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The silence of the sheepskins

imageWhile a handful of attorneys have taken on the Obama eligibility issue on the negative side, they are far from authorities in Constitutional law. Herb Titus is the closest the birther side has to an authority and even he is not widely-considered so. From those attorneys we have a number of articles, papers and briefs arguing that US Presidents must be born in the Unite States of two citizen parents; and a number of people are persuaded by them – since they are the only game in town.

United Press International reports:

"The arguments aren’t crazy," said Georgetown law Professor Lawrence Solum. But, he added, "The much stronger argument suggests that if you were born on American soil that you would be considered a natural-born citizen."

Daniel P. Tokaji wrote:

The 2008 election cycle has been a busy one for legal disputes over the qualifications of presidential candidates, with federal cases having been filed to challenge both major candidates’ eligibility under the "natural born Citizen" clause. These cases unquestionably present vital questions of constitutional law, touching on matters of self-evident national importance. [emphasis added]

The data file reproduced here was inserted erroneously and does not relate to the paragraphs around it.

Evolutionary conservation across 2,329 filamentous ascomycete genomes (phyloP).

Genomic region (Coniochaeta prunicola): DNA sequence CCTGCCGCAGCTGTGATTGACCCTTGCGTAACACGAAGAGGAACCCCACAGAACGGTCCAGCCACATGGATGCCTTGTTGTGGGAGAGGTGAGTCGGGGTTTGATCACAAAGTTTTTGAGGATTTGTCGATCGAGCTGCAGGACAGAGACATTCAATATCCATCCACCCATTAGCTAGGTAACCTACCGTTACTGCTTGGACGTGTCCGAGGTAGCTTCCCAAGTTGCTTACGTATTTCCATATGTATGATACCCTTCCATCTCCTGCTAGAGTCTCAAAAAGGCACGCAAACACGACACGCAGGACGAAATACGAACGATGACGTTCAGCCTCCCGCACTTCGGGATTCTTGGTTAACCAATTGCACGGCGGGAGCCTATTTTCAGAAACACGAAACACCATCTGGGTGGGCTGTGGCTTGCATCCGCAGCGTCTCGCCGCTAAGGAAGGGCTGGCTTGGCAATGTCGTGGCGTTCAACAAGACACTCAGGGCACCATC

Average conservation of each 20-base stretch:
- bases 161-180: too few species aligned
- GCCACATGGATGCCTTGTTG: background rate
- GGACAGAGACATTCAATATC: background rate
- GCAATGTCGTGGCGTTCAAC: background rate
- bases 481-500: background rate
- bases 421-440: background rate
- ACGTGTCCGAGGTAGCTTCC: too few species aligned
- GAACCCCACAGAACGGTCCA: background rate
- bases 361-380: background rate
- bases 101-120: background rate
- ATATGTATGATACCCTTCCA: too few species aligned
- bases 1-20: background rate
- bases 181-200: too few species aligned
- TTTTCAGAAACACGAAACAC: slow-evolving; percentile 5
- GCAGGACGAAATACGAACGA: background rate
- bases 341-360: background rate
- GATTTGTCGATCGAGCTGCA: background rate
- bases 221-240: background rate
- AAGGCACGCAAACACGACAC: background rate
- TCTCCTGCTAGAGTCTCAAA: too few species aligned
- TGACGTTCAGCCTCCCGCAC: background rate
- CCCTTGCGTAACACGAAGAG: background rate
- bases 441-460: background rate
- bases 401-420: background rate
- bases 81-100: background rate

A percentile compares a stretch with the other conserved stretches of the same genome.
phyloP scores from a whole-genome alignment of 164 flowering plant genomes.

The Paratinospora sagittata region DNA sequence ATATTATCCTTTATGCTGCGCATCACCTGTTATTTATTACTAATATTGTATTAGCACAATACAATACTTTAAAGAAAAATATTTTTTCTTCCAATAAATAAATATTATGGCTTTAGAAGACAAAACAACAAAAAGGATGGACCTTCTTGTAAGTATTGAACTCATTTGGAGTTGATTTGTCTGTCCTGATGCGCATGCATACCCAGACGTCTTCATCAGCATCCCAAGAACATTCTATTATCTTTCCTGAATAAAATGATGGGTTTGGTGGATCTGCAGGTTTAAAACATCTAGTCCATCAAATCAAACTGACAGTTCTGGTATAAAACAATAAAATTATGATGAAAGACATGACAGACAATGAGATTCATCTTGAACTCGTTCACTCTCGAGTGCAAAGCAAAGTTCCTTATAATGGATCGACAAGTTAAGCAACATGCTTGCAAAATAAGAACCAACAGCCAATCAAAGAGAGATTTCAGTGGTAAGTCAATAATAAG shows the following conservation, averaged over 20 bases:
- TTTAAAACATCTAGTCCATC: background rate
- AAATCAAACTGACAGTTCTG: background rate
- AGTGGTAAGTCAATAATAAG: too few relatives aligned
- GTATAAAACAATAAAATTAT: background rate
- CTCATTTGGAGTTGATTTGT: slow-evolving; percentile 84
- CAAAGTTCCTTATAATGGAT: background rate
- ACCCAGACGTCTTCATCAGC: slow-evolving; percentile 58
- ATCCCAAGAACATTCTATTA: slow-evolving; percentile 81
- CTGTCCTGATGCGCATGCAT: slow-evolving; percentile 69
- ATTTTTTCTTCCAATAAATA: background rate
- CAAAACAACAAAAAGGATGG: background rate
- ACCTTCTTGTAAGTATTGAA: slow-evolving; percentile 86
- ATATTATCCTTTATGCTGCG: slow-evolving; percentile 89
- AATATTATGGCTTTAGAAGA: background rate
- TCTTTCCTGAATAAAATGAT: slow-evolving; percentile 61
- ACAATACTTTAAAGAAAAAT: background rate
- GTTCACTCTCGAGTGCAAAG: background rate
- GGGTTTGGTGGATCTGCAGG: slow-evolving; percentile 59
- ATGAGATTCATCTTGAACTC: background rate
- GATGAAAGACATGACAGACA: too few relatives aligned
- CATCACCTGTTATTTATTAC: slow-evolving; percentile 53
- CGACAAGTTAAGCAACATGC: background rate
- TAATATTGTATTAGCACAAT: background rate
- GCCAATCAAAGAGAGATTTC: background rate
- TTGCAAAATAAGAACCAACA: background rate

If the birther argument isn’t “crazy” and indeed a “vital question” of “national importance”, then why is the issue being ignored as if it were a crazy sideshow by Tokaji, Solum and the other “big guns” in the legal profession?1 An entire issue of the Michigan Law Review First Impressions was devoted to John McCain’s eligibility. Laurence Tribe and Theodore Olson wrote a scholarly letter in support of McCain. If the birther argument were crazy, then it makes some sense that mainstream scholars would ignore it, but if there is a legitimate controversy, where is the definitive law review article in support of the eligibility of persons born in the United States to alien parents2. It’s not as if this issue will never come up again.